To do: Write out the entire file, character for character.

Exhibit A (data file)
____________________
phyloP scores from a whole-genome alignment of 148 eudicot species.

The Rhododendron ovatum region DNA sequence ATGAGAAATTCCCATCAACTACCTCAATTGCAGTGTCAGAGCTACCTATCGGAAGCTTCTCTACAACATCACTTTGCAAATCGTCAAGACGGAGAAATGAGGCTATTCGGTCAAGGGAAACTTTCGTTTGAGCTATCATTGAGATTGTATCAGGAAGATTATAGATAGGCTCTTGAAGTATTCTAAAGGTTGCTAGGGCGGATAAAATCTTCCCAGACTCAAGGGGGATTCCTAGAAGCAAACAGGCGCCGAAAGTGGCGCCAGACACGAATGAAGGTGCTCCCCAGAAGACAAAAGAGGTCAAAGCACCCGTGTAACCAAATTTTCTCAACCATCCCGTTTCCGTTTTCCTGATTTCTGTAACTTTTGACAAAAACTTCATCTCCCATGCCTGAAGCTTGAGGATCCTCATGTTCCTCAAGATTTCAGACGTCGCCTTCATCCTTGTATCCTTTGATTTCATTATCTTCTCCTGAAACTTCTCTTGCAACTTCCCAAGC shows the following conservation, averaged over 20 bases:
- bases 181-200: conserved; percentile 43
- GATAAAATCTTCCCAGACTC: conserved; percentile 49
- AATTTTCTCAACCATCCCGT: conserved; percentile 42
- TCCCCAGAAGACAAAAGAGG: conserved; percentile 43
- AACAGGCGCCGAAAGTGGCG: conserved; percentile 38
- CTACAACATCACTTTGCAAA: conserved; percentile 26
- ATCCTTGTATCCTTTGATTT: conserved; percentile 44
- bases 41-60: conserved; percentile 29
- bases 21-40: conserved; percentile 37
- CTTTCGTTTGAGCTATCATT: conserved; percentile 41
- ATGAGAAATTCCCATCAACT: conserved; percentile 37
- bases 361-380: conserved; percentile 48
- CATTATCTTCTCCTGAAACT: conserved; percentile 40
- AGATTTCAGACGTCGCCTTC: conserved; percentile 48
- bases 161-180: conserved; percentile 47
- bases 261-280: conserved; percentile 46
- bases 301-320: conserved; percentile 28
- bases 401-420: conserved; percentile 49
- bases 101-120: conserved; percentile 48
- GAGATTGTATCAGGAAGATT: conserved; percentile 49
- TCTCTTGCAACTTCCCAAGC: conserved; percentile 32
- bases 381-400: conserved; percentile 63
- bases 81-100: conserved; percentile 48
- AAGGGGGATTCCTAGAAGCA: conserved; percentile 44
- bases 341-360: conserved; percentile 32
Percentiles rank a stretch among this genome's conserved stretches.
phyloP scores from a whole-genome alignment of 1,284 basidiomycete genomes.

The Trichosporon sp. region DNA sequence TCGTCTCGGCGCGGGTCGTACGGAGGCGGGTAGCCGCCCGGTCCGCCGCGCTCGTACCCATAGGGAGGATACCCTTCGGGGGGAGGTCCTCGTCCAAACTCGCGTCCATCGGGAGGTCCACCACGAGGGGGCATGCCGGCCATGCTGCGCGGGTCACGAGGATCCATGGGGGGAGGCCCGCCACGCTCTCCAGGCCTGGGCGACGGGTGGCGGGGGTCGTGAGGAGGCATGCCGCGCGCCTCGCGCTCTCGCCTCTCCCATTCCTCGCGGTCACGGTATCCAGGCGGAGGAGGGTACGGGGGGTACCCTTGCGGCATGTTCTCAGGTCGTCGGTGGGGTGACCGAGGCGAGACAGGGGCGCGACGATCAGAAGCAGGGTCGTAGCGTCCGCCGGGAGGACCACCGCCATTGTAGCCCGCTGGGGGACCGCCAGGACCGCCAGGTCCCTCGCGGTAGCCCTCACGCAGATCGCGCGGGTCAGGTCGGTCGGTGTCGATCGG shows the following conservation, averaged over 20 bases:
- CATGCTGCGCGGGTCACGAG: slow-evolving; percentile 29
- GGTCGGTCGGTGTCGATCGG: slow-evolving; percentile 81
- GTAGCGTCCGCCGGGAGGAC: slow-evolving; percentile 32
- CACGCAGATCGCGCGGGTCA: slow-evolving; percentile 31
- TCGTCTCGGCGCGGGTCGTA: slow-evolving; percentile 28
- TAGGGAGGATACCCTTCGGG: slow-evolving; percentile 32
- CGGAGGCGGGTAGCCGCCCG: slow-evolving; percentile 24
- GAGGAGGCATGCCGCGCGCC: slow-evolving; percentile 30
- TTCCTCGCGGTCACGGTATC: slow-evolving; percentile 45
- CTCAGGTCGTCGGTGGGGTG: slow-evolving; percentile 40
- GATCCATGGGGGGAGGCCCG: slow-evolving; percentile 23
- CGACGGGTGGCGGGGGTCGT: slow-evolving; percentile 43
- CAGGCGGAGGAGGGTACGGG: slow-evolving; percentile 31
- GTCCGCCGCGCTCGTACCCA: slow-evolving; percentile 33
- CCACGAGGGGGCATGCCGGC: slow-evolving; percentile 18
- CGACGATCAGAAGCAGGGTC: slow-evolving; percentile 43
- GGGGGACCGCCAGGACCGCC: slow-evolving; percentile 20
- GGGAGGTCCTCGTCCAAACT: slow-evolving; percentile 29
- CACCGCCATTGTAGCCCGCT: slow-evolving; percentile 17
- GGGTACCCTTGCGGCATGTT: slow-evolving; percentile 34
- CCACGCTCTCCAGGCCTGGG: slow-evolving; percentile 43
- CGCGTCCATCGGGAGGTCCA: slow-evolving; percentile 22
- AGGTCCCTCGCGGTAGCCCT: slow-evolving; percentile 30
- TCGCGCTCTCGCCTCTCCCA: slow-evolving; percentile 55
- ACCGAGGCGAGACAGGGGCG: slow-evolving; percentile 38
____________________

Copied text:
phyloP scores from a whole-genome alignment of 148 eudicot species.

The Rhododendron ovatum region DNA sequence ATGAGAAATTCCCATCAACTACCTCAATTGCAGTGTCAGAGCTACCTATCGGAAGCTTCTCTACAACATCACTTTGCAAATCGTCAAGACGGAGAAATGAGGCTATTCGGTCAAGGGAAACTTTCGTTTGAGCTATCATTGAGATTGTATCAGGAAGATTATAGATAGGCTCTTGAAGTATTCTAAAGGTTGCTAGGGCGGATAAAATCTTCCCAGACTCAAGGGGGATTCCTAGAAGCAAACAGGCGCCGAAAGTGGCGCCAGACACGAATGAAGGTGCTCCCCAGAAGACAAAAGAGGTCAAAGCACCCGTGTAACCAAATTTTCTCAACCATCCCGTTTCCGTTTTCCTGATTTCTGTAACTTTTGACAAAAACTTCATCTCCCATGCCTGAAGCTTGAGGATCCTCATGTTCCTCAAGATTTCAGACGTCGCCTTCATCCTTGTATCCTTTGATTTCATTATCTTCTCCTGAAACTTCTCTTGCAACTTCCCAAGC shows the following conservation, averaged over 20 bases:
- bases 181-200: conserved; percentile 43
- GATAAAATCTTCCCAGACTC: conserved; percentile 49
- AATTTTCTCAACCATCCCGT: conserved; percentile 42
- TCCCCAGAAGACAAAAGAGG: conserved; percentile 43
- AACAGGCGCCGAAAGTGGCG: conserved; percentile 38
- CTACAACATCACTTTGCAAA: conserved; percentile 26
- ATCCTTGTATCCTTTGATTT: conserved; percentile 44
- bases 41-60: conserved; percentile 29
- bases 21-40: conserved; percentile 37
- CTTTCGTTTGAGCTATCATT: conserved; percentile 41
- ATGAGAAATTCCCATCAACT: conserved; percentile 37
- bases 361-380: conserved; percentile 48
- CATTATCTTCTCCTGAAACT: conserved; percentile 40
- AGATTTCAGACGTCGCCTTC: conserved; percentile 48
- bases 161-180: conserved; percentile 47
- bases 261-280: conserved; percentile 46
- bases 301-320: conserved; percentile 28
- bases 401-420: conserved; percentile 49
- bases 101-120: conserved; percentile 48
- GAGATTGTATCAGGAAGATT: conserved; percentile 49
- TCTCTTGCAACTTCCCAAGC: conserved; percentile 32
- bases 381-400: conserved; percentile 63
- bases 81-100: conserved; percentile 48
- AAGGGGGATTCCTAGAAGCA: conserved; percentile 44
- bases 341-360: conserved; percentile 32
Percentiles rank a stretch among this genome's conserved stretches.
phyloP scores from a whole-genome alignment of 1,284 basidiomycete genomes.

The Trichosporon sp. region DNA sequence TCGTCTCGGCGCGGGTCGTACGGAGGCGGGTAGCCGCCCGGTCCGCCGCGCTCGTACCCATAGGGAGGATACCCTTCGGGGGGAGGTCCTCGTCCAAACTCGCGTCCATCGGGAGGTCCACCACGAGGGGGCATGCCGGCCATGCTGCGCGGGTCACGAGGATCCATGGGGGGAGGCCCGCCACGCTCTCCAGGCCTGGGCGACGGGTGGCGGGGGTCGTGAGGAGGCATGCCGCGCGCCTCGCGCTCTCGCCTCTCCCATTCCTCGCGGTCACGGTATCCAGGCGGAGGAGGGTACGGGGGGTACCCTTGCGGCATGTTCTCAGGTCGTCGGTGGGGTGACCGAGGCGAGACAGGGGCGCGACGATCAGAAGCAGGGTCGTAGCGTCCGCCGGGAGGACCACCGCCATTGTAGCCCGCTGGGGGACCGCCAGGACCGCCAGGTCCCTCGCGGTAGCCCTCACGCAGATCGCGCGGGTCAGGTCGGTCGGTGTCGATCGG shows the following conservation, averaged over 20 bases:
- CATGCTGCGCGGGTCACGAG: slow-evolving; percentile 29
- GGTCGGTCGGTGTCGATCGG: slow-evolving; percentile 81
- GTAGCGTCCGCCGGGAGGAC: slow-evolving; percentile 32
- CACGCAGATCGCGCGGGTCA: slow-evolving; percentile 31
- TCGTCTCGGCGCGGGTCGTA: slow-evolving; percentile 28
- TAGGGAGGATACCCTTCGGG: slow-evolving; percentile 32
- CGGAGGCGGGTAGCCGCCCG: slow-evolving; percentile 24
- GAGGAGGCATGCCGCGCGCC: slow-evolving; percentile 30
- TTCCTCGCGGTCACGGTATC: slow-evolving; percentile 45
- CTCAGGTCGTCGGTGGGGTG: slow-evolving; percentile 40
- GATCCATGGGGGGAGGCCCG: slow-evolving; percentile 23
- CGACGGGTGGCGGGGGTCGT: slow-evolving; percentile 43
- CAGGCGGAGGAGGGTACGGG: slow-evolving; percentile 31
- GTCCGCCGCGCTCGTACCCA: slow-evolving; percentile 33
- CCACGAGGGGGCATGCCGGC: slow-evolving; percentile 18
- CGACGATCAGAAGCAGGGTC: slow-evolving; percentile 43
- GGGGGACCGCCAGGACCGCC: slow-evolving; percentile 20
- GGGAGGTCCTCGTCCAAACT: slow-evolving; percentile 29
- CACCGCCATTGTAGCCCGCT: slow-evolving; percentile 17
- GGGTACCCTTGCGGCATGTT: slow-evolving; percentile 34
- CCACGCTCTCCAGGCCTGGG: slow-evolving; percentile 43
- CGCGTCCATCGGGAGGTCCA: slow-evolving; percentile 22
- AGGTCCCTCGCGGTAGCCCT: slow-evolving; percentile 30
- TCGCGCTCTCGCCTCTCCCA: slow-evolving; percentile 55
- ACCGAGGCGAGACAGGGGCG: slow-evolving; percentile 38